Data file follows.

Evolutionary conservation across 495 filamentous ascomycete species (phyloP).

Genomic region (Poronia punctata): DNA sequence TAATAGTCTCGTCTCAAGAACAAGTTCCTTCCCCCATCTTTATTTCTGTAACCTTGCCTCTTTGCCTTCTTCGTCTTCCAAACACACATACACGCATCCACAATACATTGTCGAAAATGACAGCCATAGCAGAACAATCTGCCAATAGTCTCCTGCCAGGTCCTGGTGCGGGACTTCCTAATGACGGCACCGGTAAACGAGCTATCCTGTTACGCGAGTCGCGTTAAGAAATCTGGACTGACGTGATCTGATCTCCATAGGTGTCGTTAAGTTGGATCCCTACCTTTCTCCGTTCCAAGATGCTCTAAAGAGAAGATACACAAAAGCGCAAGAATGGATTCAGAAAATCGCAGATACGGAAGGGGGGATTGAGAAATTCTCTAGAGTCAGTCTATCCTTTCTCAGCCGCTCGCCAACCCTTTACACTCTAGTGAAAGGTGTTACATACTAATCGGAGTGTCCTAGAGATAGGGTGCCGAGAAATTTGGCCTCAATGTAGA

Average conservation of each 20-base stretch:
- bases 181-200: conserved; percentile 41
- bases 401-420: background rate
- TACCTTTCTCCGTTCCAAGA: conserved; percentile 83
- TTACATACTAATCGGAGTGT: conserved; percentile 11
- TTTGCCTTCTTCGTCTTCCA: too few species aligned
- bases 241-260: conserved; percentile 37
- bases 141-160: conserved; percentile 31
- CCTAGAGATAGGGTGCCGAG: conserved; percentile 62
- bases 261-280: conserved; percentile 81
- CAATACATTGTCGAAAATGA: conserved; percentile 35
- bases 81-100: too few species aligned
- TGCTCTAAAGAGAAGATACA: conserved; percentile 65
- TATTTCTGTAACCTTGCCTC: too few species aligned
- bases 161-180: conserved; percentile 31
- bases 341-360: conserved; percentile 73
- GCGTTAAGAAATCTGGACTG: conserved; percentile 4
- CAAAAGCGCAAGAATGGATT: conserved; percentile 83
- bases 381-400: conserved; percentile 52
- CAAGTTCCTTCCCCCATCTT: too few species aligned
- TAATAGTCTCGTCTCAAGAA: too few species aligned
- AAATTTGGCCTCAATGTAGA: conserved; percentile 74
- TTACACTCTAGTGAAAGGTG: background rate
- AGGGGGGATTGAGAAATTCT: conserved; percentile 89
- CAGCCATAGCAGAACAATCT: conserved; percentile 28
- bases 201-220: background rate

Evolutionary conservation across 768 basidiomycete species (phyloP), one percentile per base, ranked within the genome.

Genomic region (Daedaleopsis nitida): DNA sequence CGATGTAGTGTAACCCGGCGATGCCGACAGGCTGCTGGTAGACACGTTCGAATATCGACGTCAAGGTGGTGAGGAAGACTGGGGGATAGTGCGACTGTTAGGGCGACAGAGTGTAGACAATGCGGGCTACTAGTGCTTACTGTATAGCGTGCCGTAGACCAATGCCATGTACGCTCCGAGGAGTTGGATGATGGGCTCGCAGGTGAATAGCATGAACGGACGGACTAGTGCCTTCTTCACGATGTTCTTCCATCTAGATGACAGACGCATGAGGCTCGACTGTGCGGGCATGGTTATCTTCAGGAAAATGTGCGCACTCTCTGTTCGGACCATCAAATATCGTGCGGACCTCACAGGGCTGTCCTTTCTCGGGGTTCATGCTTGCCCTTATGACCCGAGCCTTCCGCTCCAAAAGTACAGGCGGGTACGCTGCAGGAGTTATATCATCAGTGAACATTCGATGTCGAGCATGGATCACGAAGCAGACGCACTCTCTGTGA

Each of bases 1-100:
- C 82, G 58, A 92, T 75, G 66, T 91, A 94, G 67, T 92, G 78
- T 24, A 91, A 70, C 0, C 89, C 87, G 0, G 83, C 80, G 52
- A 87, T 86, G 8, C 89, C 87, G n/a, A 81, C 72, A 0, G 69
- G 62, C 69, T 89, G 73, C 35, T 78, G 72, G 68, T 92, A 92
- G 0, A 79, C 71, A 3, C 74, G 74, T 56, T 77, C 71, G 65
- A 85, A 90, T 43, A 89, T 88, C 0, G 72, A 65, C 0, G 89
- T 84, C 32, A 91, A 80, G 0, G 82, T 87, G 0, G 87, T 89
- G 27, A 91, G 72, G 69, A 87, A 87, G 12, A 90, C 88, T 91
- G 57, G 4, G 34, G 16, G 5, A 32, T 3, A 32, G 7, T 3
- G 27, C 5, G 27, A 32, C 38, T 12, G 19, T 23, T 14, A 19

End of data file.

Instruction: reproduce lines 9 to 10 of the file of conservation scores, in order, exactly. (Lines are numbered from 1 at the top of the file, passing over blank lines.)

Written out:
- bases 241-260: conserved; percentile 37
- bases 141-160: conserved; percentile 31